One hallmark transition into internet dating, or using a particular internet dating service, is the increased frequency of communication; think of how many e-mails, occurrences, and even telephone conversations are continued and started simply because the other person is ‘there’. Never mind if they are physically unavailable, as the concept of long-distance dating is enough for many to continue their ‘relationship.’ Call it vicarious dating, or perhaps pseudo-dating. It is one comfortable and ‘safe’ way for many to create a relationship, or connection, with another individual.
E-mail conversations go one step further with the capabilities of instant messaging, chat rooms such as those offered by Gmail, discussion groups, and forums. We all are aware of the multitude of outlets of communication in today’s society, but when we combine this with relationship building, the grey lines begin to form something different; are we ‘in a relationship’ when we simply converse and interact through visual words and pictures? How is this different than a one-on-one conversation and relationship, besides the physical component?
Perhaps e-daters will confirm that their most valuable relationships are truly online; that they can be themselves, and use internet dating sites as a starting pool/bank of potential candidates. They affirm that all is good in their social lives as they can continue to correspond with like-minded individuals, exchange thoughts and emotions, and create a bond. It’s amazing to look back even just a few decades where the only way to meet new people was to spend time at a bar, join a community or volunteer group, host parties, go to coffeeshops or local events, or be set up on the most popular of all: the blind date. The social networks that have transpired through both internet dating sites, and webs of interaction such as MySpace, are all leading to a new frontier in the world of social communications.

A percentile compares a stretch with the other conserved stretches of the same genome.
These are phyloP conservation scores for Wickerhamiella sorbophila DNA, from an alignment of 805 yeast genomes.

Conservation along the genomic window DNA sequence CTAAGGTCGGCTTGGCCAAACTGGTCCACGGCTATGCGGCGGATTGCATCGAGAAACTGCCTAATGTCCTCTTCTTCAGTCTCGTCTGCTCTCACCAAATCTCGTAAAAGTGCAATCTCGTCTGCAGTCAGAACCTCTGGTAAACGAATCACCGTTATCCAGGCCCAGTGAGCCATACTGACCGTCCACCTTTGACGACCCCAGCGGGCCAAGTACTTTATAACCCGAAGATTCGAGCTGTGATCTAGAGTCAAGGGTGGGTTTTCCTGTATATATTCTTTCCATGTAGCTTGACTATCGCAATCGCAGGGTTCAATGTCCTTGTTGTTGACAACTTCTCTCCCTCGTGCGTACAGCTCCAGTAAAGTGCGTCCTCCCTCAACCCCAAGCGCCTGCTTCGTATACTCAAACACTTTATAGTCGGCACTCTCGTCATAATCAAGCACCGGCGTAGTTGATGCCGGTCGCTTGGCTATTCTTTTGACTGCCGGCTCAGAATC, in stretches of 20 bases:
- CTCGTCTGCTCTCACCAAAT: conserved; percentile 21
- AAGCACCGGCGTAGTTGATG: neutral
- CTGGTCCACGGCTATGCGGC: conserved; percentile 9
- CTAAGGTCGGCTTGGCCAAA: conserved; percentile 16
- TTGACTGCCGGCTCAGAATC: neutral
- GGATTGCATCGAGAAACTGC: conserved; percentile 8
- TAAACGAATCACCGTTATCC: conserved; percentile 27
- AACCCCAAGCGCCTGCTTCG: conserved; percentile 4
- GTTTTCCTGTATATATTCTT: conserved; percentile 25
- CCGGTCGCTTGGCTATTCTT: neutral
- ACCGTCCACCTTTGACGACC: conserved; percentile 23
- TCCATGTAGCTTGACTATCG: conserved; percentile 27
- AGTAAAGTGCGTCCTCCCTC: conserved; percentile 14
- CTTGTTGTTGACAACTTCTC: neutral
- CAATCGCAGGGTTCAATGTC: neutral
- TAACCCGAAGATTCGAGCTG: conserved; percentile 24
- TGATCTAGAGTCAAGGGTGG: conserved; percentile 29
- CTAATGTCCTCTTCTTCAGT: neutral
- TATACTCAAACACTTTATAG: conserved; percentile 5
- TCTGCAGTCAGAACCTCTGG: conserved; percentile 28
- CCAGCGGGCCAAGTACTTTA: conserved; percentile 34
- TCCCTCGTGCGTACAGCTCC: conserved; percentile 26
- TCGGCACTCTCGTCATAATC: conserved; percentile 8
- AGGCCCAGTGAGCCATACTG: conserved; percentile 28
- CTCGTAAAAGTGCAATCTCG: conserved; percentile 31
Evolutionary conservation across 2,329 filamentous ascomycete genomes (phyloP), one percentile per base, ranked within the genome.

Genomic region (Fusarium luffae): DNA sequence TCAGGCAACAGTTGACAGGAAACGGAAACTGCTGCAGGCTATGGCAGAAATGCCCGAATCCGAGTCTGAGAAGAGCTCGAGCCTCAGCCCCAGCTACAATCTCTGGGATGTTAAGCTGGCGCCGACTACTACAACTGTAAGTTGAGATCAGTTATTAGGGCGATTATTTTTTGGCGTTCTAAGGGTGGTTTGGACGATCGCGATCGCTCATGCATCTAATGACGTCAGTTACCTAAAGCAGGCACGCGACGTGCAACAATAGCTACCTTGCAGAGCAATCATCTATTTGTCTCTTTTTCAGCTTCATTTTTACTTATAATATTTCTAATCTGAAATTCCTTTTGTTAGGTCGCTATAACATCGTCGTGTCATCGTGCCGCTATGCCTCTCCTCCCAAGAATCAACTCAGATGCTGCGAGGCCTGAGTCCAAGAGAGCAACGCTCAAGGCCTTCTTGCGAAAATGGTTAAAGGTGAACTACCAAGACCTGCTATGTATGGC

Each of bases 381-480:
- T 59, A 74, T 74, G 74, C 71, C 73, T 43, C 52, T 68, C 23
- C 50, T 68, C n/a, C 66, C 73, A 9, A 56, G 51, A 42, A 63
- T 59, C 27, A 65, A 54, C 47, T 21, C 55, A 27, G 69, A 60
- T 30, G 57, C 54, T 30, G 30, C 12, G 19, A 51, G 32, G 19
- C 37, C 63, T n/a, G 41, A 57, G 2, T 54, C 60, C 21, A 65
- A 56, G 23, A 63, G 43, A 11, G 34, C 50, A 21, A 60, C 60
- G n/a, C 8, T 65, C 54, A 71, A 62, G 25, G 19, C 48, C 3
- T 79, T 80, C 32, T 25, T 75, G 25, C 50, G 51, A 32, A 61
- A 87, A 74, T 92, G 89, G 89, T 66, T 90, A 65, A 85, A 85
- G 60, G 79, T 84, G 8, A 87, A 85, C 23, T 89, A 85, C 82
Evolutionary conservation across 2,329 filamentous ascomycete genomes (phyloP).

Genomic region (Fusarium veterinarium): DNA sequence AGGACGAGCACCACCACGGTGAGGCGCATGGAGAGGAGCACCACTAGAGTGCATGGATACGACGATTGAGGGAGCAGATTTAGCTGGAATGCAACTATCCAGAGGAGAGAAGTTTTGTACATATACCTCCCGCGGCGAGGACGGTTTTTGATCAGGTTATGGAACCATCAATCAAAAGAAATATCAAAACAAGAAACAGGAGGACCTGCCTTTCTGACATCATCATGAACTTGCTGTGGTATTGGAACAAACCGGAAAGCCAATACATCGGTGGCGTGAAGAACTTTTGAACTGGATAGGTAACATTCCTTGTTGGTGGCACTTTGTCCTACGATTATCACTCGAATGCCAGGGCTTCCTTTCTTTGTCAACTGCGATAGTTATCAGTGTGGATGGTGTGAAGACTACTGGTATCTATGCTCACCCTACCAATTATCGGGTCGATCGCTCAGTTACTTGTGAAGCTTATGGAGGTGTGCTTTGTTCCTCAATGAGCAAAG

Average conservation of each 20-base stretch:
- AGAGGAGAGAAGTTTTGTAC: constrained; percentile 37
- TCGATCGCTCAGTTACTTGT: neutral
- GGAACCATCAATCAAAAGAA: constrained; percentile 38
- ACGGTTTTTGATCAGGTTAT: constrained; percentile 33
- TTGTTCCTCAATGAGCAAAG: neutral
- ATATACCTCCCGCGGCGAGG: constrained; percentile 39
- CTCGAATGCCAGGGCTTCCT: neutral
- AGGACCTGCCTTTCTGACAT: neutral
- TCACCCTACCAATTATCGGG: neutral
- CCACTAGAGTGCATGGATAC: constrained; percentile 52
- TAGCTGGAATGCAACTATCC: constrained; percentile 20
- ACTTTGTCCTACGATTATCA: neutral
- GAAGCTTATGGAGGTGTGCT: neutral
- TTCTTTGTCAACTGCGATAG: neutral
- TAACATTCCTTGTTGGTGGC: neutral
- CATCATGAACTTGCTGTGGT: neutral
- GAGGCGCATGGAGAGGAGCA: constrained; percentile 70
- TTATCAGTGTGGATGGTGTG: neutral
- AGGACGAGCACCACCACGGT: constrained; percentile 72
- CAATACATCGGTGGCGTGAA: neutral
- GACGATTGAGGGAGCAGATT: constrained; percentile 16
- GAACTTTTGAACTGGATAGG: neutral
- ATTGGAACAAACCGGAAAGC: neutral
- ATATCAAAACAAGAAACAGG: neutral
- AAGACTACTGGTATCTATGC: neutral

We are looking forward to an entirely new type of social relationship, nothing like the one-on-one relationships that were the only form of connection just a few years ago. Dimensionally speaking, this type of relationship goes across country boundaries and state lines. “Will you e-mail me tomorrow?” becomes the normal response to the end of a ‘conversation,’ and the likelihood of a physical connection quickly dwindles. Day turns into night, but time zones are the only drawback. Limited ‘live’ conversations enable freer thinking, maybe even a breakthrough in the concept of time and space.
When you consider what actually constitutes a long-distance relationship, or dating someone with the challenge of time and location, it brings forward the elements of what is really necessary for a relationship to work. Is it truly just the social interaction, feelings of well-being and ‘knowing’ someone? Or is it simply a physical need of frequent contact and connection? Since the rules of dating outside one’s ‘social circle’ are completely broken with internet dating, how will this affect our choices for long-term friends now, and in the future?
All of these social issues are new to us for the upcoming years, as internet dating sites and dating services prospe. More people hop online to converse with each other, and an increasing number of people choose to travel, telecommute for work, slowly beginning to limit their radius of daily affairs. We’re becoming very connected ‘mentally’, and increasingly disconnected ‘physically.’ Yet we are continuing with a strong sense of life and purpose, nothing close to a negative ‘decline of society’ that many previous generations thought would be the outcome of technology and progress. Social interaction is evolving at a record pace, so it should come as no surprise as even more networks begin to develop and evolve over the next few years. If a long-term marriage or relationship becomes an outcome of this new dynamic, it may, perhaps, just be a side-effect of something bigger. Internet dating services are taking this social relationship to a whole new level; for better or worse, until the online podcast wedding proposal, perhaps?